On my first trip to Doug’s Gym in downtown Dallas, I climbed a sagging wooden staircase to find a rundown old gym with peeling paint, sagging tin ceiling, and ancient equipment. It was dilapidated to the point of beauty. I had avoided gyms for most of my life, but I joined this one for its themes of memory, loss, and mortality, which have preoccupied me in my photography.
Doug Eidd,(as in “hide”), eighty-seven years old at the time, owned and managed the gym since it opened in 1962. He worked ten-hour days, six days a week, running the gym and training members who sought out his considerable expertise. In his heyday he worked with professional boxers and bodybuilders, but in recent years, people of all backgrounds and body shapes joined the gym for its unpretentious atmosphere.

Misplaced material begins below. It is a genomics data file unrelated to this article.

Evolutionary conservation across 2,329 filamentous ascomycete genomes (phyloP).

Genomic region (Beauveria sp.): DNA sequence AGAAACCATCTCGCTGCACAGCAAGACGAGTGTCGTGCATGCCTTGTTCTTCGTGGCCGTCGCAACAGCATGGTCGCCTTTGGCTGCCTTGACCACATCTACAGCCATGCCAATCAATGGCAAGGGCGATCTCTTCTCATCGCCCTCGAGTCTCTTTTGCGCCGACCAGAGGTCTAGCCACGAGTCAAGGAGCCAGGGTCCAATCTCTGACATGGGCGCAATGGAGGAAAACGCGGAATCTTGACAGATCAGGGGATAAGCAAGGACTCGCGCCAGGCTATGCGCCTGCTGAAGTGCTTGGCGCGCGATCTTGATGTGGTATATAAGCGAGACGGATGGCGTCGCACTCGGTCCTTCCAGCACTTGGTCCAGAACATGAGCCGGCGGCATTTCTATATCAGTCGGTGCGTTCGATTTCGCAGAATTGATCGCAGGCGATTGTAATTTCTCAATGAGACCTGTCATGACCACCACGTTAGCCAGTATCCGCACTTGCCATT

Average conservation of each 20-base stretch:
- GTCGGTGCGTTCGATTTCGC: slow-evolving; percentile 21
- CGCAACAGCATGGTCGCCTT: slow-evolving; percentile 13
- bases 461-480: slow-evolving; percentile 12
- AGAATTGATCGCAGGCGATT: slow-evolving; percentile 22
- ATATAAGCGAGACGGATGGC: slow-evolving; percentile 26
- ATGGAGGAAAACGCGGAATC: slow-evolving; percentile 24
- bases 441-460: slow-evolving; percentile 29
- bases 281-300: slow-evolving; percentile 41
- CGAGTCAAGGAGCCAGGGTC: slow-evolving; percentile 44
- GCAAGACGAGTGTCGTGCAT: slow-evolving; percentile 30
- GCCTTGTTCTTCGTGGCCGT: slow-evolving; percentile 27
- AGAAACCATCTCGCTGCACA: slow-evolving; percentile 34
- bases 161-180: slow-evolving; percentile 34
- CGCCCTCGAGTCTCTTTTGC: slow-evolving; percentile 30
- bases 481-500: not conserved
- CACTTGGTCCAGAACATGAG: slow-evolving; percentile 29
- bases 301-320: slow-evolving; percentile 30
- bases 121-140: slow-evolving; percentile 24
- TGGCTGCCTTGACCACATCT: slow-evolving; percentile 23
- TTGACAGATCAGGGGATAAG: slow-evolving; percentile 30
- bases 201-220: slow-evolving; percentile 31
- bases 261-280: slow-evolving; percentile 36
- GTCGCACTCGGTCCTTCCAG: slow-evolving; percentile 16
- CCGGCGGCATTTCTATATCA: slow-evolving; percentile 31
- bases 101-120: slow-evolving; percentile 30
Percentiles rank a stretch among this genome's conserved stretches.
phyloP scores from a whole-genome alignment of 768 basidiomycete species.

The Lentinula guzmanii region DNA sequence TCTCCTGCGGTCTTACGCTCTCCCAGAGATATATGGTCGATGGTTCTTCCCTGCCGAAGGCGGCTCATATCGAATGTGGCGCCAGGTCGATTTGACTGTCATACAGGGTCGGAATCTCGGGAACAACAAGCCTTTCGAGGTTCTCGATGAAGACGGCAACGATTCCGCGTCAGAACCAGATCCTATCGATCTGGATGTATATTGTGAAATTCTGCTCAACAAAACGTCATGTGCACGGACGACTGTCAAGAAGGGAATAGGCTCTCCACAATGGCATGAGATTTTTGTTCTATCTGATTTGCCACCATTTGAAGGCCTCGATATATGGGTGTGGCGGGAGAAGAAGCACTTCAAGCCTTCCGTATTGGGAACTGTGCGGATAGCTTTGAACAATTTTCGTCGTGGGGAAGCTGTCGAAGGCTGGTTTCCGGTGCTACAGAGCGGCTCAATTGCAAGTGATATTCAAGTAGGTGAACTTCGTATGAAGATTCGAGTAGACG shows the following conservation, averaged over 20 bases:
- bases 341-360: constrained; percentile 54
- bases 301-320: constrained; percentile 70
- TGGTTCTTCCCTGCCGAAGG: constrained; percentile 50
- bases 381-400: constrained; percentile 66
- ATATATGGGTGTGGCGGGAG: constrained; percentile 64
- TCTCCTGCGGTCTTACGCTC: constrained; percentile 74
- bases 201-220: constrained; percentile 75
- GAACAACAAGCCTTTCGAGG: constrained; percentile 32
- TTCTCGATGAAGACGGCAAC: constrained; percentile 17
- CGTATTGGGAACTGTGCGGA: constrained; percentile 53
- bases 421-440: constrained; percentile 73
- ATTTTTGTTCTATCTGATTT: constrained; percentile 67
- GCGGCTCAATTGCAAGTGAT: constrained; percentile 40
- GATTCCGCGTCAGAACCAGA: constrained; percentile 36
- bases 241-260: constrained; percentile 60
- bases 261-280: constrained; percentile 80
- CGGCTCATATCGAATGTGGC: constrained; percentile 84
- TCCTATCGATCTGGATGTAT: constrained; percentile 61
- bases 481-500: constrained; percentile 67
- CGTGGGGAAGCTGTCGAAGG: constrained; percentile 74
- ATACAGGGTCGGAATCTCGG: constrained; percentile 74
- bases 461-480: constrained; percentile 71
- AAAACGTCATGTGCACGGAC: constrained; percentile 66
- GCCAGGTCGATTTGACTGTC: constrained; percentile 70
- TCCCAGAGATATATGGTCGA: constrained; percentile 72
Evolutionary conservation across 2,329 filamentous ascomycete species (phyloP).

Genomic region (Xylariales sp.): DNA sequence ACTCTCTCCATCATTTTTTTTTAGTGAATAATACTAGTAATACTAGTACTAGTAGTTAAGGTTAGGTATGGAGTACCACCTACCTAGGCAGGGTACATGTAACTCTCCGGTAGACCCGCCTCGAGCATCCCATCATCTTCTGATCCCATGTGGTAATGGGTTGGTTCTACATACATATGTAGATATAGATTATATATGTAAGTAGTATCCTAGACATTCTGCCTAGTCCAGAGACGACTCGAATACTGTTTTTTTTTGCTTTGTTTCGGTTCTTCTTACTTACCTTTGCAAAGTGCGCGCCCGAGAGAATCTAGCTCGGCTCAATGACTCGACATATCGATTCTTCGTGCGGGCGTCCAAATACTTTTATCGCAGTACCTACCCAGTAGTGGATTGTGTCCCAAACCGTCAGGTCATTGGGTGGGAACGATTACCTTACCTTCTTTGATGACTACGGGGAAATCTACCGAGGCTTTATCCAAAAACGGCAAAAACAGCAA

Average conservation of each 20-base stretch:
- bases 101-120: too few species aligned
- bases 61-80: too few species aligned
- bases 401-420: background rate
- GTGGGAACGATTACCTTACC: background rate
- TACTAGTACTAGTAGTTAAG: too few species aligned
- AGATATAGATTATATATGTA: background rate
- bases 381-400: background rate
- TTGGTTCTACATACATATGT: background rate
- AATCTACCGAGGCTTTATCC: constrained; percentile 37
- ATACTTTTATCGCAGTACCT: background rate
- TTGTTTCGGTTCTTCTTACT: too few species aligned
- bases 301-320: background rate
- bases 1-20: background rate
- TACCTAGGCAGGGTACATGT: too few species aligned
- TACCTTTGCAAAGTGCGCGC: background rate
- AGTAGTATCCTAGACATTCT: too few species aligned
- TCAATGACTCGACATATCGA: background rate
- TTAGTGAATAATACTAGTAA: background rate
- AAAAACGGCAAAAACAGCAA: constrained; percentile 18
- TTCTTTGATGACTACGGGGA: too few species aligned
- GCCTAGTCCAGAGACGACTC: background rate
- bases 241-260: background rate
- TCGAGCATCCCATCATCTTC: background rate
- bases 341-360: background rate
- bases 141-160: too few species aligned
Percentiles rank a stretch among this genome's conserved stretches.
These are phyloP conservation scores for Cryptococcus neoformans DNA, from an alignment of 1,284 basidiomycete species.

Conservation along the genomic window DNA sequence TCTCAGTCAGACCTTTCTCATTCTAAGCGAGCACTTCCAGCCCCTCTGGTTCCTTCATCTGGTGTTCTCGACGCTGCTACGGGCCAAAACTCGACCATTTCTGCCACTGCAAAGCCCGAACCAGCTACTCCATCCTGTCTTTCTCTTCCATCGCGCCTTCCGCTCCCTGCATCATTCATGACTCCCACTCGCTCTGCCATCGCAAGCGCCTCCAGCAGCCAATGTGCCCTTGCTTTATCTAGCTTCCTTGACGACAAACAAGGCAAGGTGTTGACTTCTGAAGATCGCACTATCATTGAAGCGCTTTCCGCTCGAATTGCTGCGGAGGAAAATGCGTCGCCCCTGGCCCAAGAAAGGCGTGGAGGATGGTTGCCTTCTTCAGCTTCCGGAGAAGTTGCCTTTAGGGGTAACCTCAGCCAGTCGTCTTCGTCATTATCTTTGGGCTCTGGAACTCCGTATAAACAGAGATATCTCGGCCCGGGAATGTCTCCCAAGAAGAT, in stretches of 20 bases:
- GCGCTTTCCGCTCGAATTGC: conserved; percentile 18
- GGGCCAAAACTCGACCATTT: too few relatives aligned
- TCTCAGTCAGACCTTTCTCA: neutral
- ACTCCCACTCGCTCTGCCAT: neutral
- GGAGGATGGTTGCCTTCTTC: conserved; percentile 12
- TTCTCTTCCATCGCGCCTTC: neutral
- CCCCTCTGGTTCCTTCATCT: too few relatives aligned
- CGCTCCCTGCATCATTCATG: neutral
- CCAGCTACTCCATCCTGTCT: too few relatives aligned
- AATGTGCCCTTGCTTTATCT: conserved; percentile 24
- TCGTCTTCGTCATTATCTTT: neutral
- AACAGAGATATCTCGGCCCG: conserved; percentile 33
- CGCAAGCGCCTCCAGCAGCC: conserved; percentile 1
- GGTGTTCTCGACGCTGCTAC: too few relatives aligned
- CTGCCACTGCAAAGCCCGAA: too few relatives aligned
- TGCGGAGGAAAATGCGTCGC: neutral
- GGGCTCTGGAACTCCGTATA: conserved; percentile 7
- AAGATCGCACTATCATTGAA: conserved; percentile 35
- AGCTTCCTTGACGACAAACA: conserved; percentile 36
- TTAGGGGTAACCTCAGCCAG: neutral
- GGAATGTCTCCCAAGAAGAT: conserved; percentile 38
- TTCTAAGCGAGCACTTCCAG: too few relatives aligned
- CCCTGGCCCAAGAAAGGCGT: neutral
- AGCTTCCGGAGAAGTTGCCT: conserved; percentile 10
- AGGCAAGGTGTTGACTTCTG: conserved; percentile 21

Besides giving advice on exercises, Doug smoked cigars all day, ate herring from a tin can at lunchtime, and discussed his theories on the decline of the world order to anyone who would listen. He was a character from another era.
Facing increased rent and declining health, Doug reluctantly closed the gym on short notice in the spring of 2018. It came as a shock to all of us, but we knew it was inevitable. I returned every day for several weeks as the gym was dismantled and its pieces hauled away. Doug also came to tie up loose ends and help pack up. On the very last day Doug, who had spent most of his life in this gym, turned out the old fluorescent lights and turned over the key to the landlord. I always knew Doug’s Gym was a time capsule waiting to be buried. The time had finally come.
visit the website normdiamondphoto.com to purchase a signed, advanced copy of Doug’s Gym. The book will otherwise not be available in the US until February 2020. Along with the book, you can purchase a limited edition 8 x 10 inch print.